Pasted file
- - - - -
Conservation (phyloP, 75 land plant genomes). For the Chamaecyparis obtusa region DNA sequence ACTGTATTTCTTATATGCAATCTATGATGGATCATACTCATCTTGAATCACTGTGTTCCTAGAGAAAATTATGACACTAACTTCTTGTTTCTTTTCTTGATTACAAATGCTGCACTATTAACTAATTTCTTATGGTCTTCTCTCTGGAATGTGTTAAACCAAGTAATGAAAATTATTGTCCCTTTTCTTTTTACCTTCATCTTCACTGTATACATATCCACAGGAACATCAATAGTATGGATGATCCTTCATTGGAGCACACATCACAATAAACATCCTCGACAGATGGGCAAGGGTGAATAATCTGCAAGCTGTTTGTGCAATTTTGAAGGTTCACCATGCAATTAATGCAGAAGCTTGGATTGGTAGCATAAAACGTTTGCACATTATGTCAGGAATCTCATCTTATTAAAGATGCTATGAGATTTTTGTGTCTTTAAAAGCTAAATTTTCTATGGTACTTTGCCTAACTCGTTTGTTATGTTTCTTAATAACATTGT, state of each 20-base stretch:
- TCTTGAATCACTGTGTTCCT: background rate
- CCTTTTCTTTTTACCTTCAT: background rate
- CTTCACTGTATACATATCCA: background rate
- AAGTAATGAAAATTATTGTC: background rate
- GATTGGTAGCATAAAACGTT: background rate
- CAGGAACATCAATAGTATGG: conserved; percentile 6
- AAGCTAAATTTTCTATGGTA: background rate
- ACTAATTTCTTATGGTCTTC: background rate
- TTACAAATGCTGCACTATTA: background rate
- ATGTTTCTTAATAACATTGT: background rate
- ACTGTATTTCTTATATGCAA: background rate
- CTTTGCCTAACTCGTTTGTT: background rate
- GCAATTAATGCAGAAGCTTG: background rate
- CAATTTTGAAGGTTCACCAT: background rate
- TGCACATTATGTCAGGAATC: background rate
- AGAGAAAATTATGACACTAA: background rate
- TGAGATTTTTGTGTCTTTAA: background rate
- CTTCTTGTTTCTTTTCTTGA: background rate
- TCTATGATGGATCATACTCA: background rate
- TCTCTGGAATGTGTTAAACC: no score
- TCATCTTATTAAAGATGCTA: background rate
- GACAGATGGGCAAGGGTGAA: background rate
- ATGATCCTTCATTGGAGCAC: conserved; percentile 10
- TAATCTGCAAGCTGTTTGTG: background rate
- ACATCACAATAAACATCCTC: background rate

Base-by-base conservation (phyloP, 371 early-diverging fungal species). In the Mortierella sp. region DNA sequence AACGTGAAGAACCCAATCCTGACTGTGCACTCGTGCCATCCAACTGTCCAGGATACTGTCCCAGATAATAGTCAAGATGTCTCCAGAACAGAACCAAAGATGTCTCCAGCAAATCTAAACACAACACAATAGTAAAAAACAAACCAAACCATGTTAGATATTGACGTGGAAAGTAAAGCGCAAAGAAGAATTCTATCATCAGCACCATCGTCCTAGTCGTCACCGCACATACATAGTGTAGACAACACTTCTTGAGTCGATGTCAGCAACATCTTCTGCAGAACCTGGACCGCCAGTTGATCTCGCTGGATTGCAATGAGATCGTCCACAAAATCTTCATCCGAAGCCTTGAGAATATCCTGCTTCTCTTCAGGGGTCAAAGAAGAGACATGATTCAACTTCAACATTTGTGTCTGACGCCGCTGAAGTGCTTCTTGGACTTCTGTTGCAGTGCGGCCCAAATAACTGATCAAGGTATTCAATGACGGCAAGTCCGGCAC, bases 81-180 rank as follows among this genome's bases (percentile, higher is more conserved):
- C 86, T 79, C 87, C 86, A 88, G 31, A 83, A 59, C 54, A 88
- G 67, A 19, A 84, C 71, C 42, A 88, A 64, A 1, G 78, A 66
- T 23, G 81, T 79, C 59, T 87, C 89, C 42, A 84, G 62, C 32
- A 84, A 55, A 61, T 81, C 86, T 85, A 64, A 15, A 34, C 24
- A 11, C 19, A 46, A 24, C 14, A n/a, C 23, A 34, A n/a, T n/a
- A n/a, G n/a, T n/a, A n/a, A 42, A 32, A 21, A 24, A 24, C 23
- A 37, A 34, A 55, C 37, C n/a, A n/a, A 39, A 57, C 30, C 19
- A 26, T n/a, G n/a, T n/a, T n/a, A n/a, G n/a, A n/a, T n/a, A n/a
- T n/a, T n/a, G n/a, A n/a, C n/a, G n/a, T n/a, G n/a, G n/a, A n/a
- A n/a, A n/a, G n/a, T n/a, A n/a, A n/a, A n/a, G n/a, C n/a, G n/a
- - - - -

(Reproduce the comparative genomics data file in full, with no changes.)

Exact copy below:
Conservation (phyloP, 75 land plant genomes). For the Chamaecyparis obtusa region DNA sequence ACTGTATTTCTTATATGCAATCTATGATGGATCATACTCATCTTGAATCACTGTGTTCCTAGAGAAAATTATGACACTAACTTCTTGTTTCTTTTCTTGATTACAAATGCTGCACTATTAACTAATTTCTTATGGTCTTCTCTCTGGAATGTGTTAAACCAAGTAATGAAAATTATTGTCCCTTTTCTTTTTACCTTCATCTTCACTGTATACATATCCACAGGAACATCAATAGTATGGATGATCCTTCATTGGAGCACACATCACAATAAACATCCTCGACAGATGGGCAAGGGTGAATAATCTGCAAGCTGTTTGTGCAATTTTGAAGGTTCACCATGCAATTAATGCAGAAGCTTGGATTGGTAGCATAAAACGTTTGCACATTATGTCAGGAATCTCATCTTATTAAAGATGCTATGAGATTTTTGTGTCTTTAAAAGCTAAATTTTCTATGGTACTTTGCCTAACTCGTTTGTTATGTTTCTTAATAACATTGT, state of each 20-base stretch:
- TCTTGAATCACTGTGTTCCT: background rate
- CCTTTTCTTTTTACCTTCAT: background rate
- CTTCACTGTATACATATCCA: background rate
- AAGTAATGAAAATTATTGTC: background rate
- GATTGGTAGCATAAAACGTT: background rate
- CAGGAACATCAATAGTATGG: conserved; percentile 6
- AAGCTAAATTTTCTATGGTA: background rate
- ACTAATTTCTTATGGTCTTC: background rate
- TTACAAATGCTGCACTATTA: background rate
- ATGTTTCTTAATAACATTGT: background rate
- ACTGTATTTCTTATATGCAA: background rate
- CTTTGCCTAACTCGTTTGTT: background rate
- GCAATTAATGCAGAAGCTTG: background rate
- CAATTTTGAAGGTTCACCAT: background rate
- TGCACATTATGTCAGGAATC: background rate
- AGAGAAAATTATGACACTAA: background rate
- TGAGATTTTTGTGTCTTTAA: background rate
- CTTCTTGTTTCTTTTCTTGA: background rate
- TCTATGATGGATCATACTCA: background rate
- TCTCTGGAATGTGTTAAACC: no score
- TCATCTTATTAAAGATGCTA: background rate
- GACAGATGGGCAAGGGTGAA: background rate
- ATGATCCTTCATTGGAGCAC: conserved; percentile 10
- TAATCTGCAAGCTGTTTGTG: background rate
- ACATCACAATAAACATCCTC: background rate

Base-by-base conservation (phyloP, 371 early-diverging fungal species). In the Mortierella sp. region DNA sequence AACGTGAAGAACCCAATCCTGACTGTGCACTCGTGCCATCCAACTGTCCAGGATACTGTCCCAGATAATAGTCAAGATGTCTCCAGAACAGAACCAAAGATGTCTCCAGCAAATCTAAACACAACACAATAGTAAAAAACAAACCAAACCATGTTAGATATTGACGTGGAAAGTAAAGCGCAAAGAAGAATTCTATCATCAGCACCATCGTCCTAGTCGTCACCGCACATACATAGTGTAGACAACACTTCTTGAGTCGATGTCAGCAACATCTTCTGCAGAACCTGGACCGCCAGTTGATCTCGCTGGATTGCAATGAGATCGTCCACAAAATCTTCATCCGAAGCCTTGAGAATATCCTGCTTCTCTTCAGGGGTCAAAGAAGAGACATGATTCAACTTCAACATTTGTGTCTGACGCCGCTGAAGTGCTTCTTGGACTTCTGTTGCAGTGCGGCCCAAATAACTGATCAAGGTATTCAATGACGGCAAGTCCGGCAC, bases 81-180 rank as follows among this genome's bases (percentile, higher is more conserved):
- C 86, T 79, C 87, C 86, A 88, G 31, A 83, A 59, C 54, A 88
- G 67, A 19, A 84, C 71, C 42, A 88, A 64, A 1, G 78, A 66
- T 23, G 81, T 79, C 59, T 87, C 89, C 42, A 84, G 62, C 32
- A 84, A 55, A 61, T 81, C 86, T 85, A 64, A 15, A 34, C 24
- A 11, C 19, A 46, A 24, C 14, A n/a, C 23, A 34, A n/a, T n/a
- A n/a, G n/a, T n/a, A n/a, A 42, A 32, A 21, A 24, A 24, C 23
- A 37, A 34, A 55, C 37, C n/a, A n/a, A 39, A 57, C 30, C 19
- A 26, T n/a, G n/a, T n/a, T n/a, A n/a, G n/a, A n/a, T n/a, A n/a
- T n/a, T n/a, G n/a, A n/a, C n/a, G n/a, T n/a, G n/a, G n/a, A n/a
- A n/a, A n/a, G n/a, T n/a, A n/a, A n/a, A n/a, G n/a, C n/a, G n/a